Gottemoeller Warns Against Stopping Nuclear Security Work in Russia

U.S. Undersecretary of State Rose Gottemoeller speaks in Moscow in 2012. Gottemoeller is warning against stopping U.S. nuclear security work in Russia amid the crisis in Ukraine.
National Journal
Douglas P. Guarino
May 12, 2014, 9:42 a.m.

The State De­part­ment’s top arms con­trol of­fi­cial is stress­ing that it is in the best in­terests of the United States to con­tin­ue do­ing nuc­le­ar se­cur­ity work in Rus­sia — even as the Ukraine crisis rages.

The Re­pub­lic­an-led House Armed Ser­vices Com­mit­tee last week ap­proved le­gis­lat­ive lan­guage that would pre­vent the U.S. En­ergy De­part­ment from us­ing fisc­al 2015 funds “for any con­tract, co­oper­a­tion, or trans­fer of tech­no­logy” between the United States and Rus­sia un­til the crisis has been re­solved. The pan­el in­cluded the lan­guage in its ver­sion of the an­nu­al de­fense au­thor­iz­a­tion bill, which it passed last week.

Un­der­sec­ret­ary of State Rose Got­te­moeller sug­ges­ted on Fri­day that such a pro­hib­i­tion would be tan­tamount to shoot­ing “ourselves in the foot,” however. “At the heart of our ra­tionale for con­tinu­ing this work” is that it is “mani­festly in the na­tion­al in­terest of the United States to con­tin­ue “¦ min­im­iz­ing the danger that fis­sile ma­ter­i­als [could] fall in­to the hands of ter­ror­ists.”

Fis­sile ma­ter­i­als are those that could be used to make an atom­ic bomb. Ukrain­i­an au­thor­it­ies just last week an­nounced the seizure of ra­dio­act­ive ma­ter­i­al they feared could have been used to make a ra­di­olo­gic­al weapon.

“We ac­know­ledge and are gravely con­cerned with the crisis in Ukraine — there’s no ques­tion about it,” Got­te­moeller said in re­sponse to a ques­tion from Glob­al Se­cur­ity News­wire. “But we shouldn’t shoot ourselves in the foot in terms of stop­ping or halt­ing im­port­ant na­tion­al se­cur­ity work that pre­vents nuc­le­ar bombs from get­ting in the hands of ter­ror­ists be­cause we have oth­er grave con­cerns.

“I’m mix­ing meta­phors here, but we can walk and chew gum at the same time,” Got­te­moeller ad­ded. “We must con­tin­ue to ad­dress our core na­tion­al se­cur­ity con­cerns while we ad­dress out grave con­cerns about this crisis in Ukraine.”

Ac­cord­ing to Got­te­moeller, cer­tain nuc­le­ar se­cur­ity and non­pro­lif­er­a­tion activ­it­ies have been “fenced off in this cur­rent crisis.”

Among them is im­ple­ment­a­tion of the New START arms re­duc­tion treaty with Rus­sia, which she said “is go­ing for­ward in a very prac­tic­al way without dif­fi­culties.”

Also in­cluded is the En­ergy De­part­ment col­lab­or­a­tion with Ros­atom, the Rus­si­an atom­ic en­ergy agency, which she said had so far been re­spons­ible for the re­mov­al of 3,000 kilo­grams of highly en­riched urani­um and plutoni­um from third-party coun­tries. The col­lab­or­a­tion also in­volves up­grad­ing the phys­ic­al se­cur­ity of build­ings in Rus­sia where sens­it­ive nuc­le­ar ma­ter­i­al is stored, DOE of­fi­cials have said pre­vi­ously.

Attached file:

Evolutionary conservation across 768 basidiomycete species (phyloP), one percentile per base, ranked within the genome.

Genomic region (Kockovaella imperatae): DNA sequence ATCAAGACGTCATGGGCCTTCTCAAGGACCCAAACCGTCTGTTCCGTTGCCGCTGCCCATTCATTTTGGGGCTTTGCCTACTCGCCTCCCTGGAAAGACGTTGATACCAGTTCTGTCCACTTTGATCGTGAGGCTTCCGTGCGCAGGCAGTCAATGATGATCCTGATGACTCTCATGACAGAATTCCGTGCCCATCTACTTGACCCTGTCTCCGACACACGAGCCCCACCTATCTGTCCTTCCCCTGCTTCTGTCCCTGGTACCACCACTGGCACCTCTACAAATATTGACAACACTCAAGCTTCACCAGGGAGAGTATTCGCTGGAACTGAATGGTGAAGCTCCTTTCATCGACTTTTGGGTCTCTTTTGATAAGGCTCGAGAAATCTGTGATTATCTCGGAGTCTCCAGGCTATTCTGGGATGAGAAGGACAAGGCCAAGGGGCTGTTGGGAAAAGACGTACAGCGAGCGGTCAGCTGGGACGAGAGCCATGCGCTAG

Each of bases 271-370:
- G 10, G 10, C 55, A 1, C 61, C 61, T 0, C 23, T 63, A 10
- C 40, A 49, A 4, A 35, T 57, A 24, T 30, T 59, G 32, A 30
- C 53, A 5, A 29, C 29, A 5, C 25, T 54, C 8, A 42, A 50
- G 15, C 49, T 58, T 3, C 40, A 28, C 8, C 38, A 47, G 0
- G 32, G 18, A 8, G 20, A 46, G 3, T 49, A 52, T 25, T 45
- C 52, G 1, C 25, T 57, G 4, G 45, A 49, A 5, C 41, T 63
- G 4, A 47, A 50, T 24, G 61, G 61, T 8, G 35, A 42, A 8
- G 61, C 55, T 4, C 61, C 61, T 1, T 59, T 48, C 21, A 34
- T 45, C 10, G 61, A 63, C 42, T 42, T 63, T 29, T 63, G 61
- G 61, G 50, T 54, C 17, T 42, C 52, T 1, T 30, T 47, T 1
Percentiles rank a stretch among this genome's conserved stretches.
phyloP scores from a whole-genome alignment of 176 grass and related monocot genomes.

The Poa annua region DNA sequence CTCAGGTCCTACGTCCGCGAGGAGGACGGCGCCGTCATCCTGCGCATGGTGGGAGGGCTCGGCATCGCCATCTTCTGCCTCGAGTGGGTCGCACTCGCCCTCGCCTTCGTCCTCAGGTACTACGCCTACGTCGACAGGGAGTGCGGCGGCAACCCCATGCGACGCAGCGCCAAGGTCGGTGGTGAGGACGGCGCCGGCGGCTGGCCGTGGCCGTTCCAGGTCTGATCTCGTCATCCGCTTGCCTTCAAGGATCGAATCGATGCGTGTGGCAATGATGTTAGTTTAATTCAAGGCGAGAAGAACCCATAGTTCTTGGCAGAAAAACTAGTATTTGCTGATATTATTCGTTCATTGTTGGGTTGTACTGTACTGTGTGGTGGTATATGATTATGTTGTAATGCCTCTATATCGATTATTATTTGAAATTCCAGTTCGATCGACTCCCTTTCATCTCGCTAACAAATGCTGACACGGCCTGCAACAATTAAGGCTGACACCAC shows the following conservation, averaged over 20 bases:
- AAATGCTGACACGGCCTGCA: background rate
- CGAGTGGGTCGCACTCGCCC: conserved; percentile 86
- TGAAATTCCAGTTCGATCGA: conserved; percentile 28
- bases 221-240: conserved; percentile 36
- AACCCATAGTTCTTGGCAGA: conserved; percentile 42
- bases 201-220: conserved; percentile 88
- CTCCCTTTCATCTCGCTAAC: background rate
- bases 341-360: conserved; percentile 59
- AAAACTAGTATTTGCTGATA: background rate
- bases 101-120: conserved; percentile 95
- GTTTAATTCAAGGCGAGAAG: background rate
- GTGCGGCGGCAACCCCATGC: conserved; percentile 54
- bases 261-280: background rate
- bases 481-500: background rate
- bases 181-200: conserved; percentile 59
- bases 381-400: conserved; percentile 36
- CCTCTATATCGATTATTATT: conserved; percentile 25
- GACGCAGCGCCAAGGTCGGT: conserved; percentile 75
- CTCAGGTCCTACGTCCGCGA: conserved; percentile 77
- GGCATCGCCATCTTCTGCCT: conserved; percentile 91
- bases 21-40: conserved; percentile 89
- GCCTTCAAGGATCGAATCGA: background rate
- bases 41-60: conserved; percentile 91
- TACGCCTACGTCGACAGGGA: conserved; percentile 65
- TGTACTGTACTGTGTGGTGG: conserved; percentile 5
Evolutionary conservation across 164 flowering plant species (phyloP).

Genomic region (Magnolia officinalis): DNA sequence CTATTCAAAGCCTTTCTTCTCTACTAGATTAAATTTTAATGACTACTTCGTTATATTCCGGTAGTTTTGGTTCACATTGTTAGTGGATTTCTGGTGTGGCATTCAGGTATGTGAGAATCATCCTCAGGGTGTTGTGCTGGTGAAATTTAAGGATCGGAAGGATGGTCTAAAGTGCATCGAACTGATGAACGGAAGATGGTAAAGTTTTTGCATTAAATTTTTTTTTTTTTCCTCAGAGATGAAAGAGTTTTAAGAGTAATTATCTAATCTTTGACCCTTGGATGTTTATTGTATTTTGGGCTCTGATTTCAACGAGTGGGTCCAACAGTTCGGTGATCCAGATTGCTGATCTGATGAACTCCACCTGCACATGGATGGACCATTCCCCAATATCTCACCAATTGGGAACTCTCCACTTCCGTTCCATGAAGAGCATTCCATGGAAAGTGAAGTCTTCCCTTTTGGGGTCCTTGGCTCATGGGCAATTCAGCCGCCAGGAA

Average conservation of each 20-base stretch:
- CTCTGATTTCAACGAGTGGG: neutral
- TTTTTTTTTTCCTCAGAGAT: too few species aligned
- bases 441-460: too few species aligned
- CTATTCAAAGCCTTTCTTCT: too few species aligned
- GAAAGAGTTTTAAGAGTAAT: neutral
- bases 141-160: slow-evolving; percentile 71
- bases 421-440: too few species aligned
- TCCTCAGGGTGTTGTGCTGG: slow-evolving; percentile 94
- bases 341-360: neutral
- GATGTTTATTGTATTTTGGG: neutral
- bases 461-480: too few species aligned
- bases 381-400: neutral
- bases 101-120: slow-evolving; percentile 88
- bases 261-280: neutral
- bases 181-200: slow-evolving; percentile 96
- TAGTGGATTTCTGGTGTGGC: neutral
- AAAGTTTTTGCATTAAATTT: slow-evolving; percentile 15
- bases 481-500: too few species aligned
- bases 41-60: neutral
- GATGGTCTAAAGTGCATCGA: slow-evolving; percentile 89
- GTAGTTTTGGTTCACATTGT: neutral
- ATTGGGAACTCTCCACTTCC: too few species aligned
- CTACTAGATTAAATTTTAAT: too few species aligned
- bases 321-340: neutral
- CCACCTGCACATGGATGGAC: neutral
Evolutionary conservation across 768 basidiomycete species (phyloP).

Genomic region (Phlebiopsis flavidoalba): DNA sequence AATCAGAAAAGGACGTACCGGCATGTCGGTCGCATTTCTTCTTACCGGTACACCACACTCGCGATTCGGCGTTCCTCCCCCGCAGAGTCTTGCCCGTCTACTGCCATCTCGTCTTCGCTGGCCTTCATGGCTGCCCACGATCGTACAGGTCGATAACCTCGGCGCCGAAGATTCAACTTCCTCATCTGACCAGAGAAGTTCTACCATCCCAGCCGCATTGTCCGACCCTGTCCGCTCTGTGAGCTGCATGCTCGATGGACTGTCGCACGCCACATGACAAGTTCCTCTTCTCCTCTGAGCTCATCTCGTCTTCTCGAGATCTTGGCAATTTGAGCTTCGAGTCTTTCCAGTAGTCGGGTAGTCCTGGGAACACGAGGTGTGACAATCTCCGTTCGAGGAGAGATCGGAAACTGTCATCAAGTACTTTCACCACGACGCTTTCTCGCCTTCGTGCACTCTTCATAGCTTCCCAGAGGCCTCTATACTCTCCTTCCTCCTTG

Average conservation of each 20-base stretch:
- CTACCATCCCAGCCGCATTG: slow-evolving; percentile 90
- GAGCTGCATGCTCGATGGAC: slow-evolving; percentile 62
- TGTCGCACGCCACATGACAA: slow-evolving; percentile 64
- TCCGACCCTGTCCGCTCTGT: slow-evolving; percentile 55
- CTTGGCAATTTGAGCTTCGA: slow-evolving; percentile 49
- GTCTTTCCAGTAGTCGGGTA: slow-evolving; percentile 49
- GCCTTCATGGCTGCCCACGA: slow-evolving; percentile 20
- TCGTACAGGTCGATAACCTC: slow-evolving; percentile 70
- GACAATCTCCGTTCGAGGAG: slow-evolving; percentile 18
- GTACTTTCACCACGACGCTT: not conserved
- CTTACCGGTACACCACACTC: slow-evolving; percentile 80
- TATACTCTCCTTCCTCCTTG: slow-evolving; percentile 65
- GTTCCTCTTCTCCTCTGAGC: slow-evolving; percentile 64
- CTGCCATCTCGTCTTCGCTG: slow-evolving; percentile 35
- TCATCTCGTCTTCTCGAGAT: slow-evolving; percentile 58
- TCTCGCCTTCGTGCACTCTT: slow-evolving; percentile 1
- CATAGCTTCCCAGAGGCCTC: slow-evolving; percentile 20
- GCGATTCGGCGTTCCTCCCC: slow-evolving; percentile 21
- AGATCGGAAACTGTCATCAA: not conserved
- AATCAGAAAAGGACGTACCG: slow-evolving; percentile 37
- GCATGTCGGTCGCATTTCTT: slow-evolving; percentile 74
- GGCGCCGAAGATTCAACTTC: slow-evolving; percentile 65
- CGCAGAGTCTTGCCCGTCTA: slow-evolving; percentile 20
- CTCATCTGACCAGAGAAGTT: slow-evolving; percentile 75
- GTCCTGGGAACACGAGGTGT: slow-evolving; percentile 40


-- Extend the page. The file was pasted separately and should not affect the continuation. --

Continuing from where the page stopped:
Al­though lan­guage in the House bill sug­ges­ted this work had already been stopped and should re­main so un­til the res­ol­u­tion of the situ­ation in Ukraine, Got­te­moeller said it was her un­der­stand­ing it had been un­af­fected by the crisis. A spokes­man for the En­ergy De­part­ment’s Na­tion­al Nuc­le­ar Se­cur­ity Ad­min­is­tra­tion made a sim­il­ar state­ment to GSN earli­er last week.

Speak­ing at a De­fense Writers Group break­fast, Got­te­moeller ad­dressed oth­er ques­tions per­tain­ing to nuc­le­ar weapons and the Ukraine crisis, in­clud­ing wheth­er the former So­viet state should not have passed its atom­ic ar­sen­al back to Rus­sia as part of the so-called Bud­apest Memor­andum after the end of the Cold War.

Re­fer­ring to the agree­ment, un­der which Rus­sia was to re­spect the sov­er­eignty of Ukraine, Got­te­moeller told re­port­ers that “the doc­u­ment is not at fault.” The crisis is the fault of Rus­sia, which “blew past “¦ the in­ter­na­tion­al rule of law” with the an­nex­a­tion of Crimea, she said.

“It would be a much worse crisis, in my view, if they had nuc­le­ar weapons,” Got­te­moeller ad­ded. She said it would be “dif­fi­cult to spec­u­late” what the pos­sible out­come might have been in that scen­ario, but sug­ges­ted fur­ther es­cal­a­tion of the con­flict might have been pos­sible.

In re­sponse to con­cerns over nuc­le­ar ex­er­cises Mo­scow ini­ti­ated re­cently, Got­te­moeller noted that Fri­day was Vic­tory Day — an an­nu­al hol­i­day dur­ing which Rus­sia cel­eb­rates the de­feat of the Nazis in World War II.

“This kind of demon­strat­ive activ­ity is not un­usu­al around this time,” Got­te­moeller said. “As far as I was con­cerned, I didn’t find it un­usu­al.”

Got­te­moeller also made an ap­par­ent re­sponse to par­ti­cipants at a U.N. meet­ing in New York last week who ar­gued that the United States and oth­er nuc­le­ar weapons na­tions are not dis­arm­ing fast enough.

“There’s a lot of arm wav­ing that goes on of­ten “¦ among cer­tain parts of the com­munity say­ing, ‘Oh, noth­ing’s been done, noth­ing’s been ac­com­plished,’” Got­te­moeller said while her staff passed out cop­ies of a graph show­ing that the U.S. nuc­le­ar weapons stock­pile — which cur­rently con­sists of 4,804 war­heads — is now more than five times smal­ler than it was dur­ing the Cuban Mis­sile Crisis.

“Is it enough? No, and the pres­id­ent said we want to get to zero,” Got­te­moeller ad­ded. “It’s go­ing to take time; it’s go­ing to take hard work.”

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